A new New Zealand – Diving the North Island: Part 1
Leaving the Mainland for the first time had me anxious. Feelings about the North Island are mixed down south, and with the country’s only major city taking up half the country’s population, I was ready for a different New Zealand. My window seat took me from familiar rivers and mountain ranges to isolated volcanic cones and randomly dotted coastal islands. An hour north of Auckland though, a friend’s home near the coast complete with diving gear, fishing rods, and two choices of beaches provided me with enough to do to forget any negative northern connotations.
The nearby beaches, separated by a spear-headed peninsula were open to the other parts of the bay and were a popular spot for sailboats and fishing kayaks to spend the day. On one side, pudding rock poked out of the water at high tide and when the water receded stood as some squat pinnacle at the end of a dried reef. Stone grey, twisted tree trunks adorned one end, holding up large elongated epiphytes that sat in constant view of the sea. When the tide was out, rock formations that resembled a close-up of elephant hide held on to the sand. The other beach fled in and out of a small estuary. A grassy campsite nearby made for a great weekend location and the flat beach provided room for Frisbee and soccer.
Free Driver gouged through the calm morning swell the following day, bee-lining out to Little Barrier Island. Blurry at first, then in focus, it sat raised out of the water like a flatly scalped mountain, trees clinging to the steep cliffs and rough coastline growing from the sea. Greasing up an open-cell wetsuit was an unexpected way to start the morning, but with scupper tucked neatly away and weight belt secure, I was ready to drop in. Despite my previous attempts at diving down South, today was different, today I could see. Small jellies floated in different arrays and shapes and rubbery paddleweed swayed with the swell. Bright blue mao mao flitted amongst the reef and marblefish cruised in and out of the plant life, disappearing upon pausing.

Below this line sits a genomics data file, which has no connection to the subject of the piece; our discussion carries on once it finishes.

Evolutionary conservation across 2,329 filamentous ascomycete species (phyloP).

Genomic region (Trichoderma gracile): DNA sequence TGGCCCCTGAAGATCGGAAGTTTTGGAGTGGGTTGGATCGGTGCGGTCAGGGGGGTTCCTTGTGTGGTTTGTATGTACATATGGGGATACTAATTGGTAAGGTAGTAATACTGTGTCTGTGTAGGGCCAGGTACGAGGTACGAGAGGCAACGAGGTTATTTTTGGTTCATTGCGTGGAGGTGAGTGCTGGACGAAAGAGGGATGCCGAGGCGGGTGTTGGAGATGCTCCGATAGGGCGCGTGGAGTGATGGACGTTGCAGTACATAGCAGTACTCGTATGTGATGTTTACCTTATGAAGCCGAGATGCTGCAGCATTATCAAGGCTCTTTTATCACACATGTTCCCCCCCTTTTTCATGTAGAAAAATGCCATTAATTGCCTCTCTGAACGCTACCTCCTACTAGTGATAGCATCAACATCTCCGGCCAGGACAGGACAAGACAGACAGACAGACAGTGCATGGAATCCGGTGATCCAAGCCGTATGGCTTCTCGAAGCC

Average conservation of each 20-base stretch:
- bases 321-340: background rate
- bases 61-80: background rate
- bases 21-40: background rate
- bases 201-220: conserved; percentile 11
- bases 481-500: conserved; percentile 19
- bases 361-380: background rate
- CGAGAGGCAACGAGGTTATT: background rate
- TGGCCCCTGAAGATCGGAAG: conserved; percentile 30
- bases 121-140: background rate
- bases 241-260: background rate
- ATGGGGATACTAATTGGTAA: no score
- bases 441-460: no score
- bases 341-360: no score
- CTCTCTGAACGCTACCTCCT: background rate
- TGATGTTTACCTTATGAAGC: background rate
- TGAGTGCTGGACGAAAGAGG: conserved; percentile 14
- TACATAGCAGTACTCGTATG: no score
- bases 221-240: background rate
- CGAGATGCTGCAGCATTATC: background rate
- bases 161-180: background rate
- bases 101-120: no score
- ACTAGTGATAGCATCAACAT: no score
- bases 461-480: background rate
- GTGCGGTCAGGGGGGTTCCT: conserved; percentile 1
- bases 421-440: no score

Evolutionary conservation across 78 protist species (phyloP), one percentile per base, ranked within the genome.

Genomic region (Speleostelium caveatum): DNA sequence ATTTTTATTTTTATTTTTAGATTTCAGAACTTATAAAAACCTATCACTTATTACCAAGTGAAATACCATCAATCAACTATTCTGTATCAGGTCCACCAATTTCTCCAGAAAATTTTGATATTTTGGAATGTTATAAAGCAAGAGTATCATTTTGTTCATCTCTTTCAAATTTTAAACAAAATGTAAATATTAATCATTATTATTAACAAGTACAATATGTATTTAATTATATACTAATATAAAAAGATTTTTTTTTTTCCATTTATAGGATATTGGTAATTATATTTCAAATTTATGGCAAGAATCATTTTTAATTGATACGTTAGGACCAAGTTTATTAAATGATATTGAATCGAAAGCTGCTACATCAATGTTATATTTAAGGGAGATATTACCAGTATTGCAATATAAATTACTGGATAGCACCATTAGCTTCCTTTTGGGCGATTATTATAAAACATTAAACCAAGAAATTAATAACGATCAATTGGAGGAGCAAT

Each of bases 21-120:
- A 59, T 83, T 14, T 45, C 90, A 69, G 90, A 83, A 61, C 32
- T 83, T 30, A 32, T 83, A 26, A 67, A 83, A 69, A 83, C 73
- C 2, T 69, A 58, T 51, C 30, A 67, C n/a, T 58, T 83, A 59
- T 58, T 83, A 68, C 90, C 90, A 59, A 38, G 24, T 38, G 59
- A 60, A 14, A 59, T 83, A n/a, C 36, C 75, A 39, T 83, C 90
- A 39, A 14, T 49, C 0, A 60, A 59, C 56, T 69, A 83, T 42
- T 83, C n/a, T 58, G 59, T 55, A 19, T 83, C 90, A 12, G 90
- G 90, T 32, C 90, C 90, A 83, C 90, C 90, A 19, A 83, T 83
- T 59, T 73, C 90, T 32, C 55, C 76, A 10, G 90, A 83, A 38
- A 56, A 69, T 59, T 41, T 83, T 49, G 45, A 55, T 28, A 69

As a novice, choosing a target can be a bit disconcerting, wondering one minute if something is rare and endangered and then thinking the next that you just let your dinner swim right past your face. Fortunately, my great hosts were even better divers. Karl Bottema and his brother, Sam, were top-ten finishers in the New Zealand Nationals and have almost a decade of experience free diving and spearfishing. I made sure to consult with them about targets. First up, as is the case with most beginners, was the accurately named butterfish. A shallow water reef fish, its fins reverberated with the same speed as the edges of the weed-life and its color varied from a deep gold to larger fish that bore dark brown shades. Learning quickly the advantages to a quiet and effective dive, I took my first fish with a shot that required no need for a knife. A clean kill, it was amazing what an extended arm and patience can do for a hunter with little experience. Check out the video below-
Our day continued on and butterfish remained my main target, along with a few other species that I couldn’t quite get to. To my guide’s dismay I let pass a boarfish that almost certainly would have made the dinner plate. Next time I would know what was out there. Luckily for me, next time was the next day, and new fish and locations were on the itinerary.
Part 2 coming soon!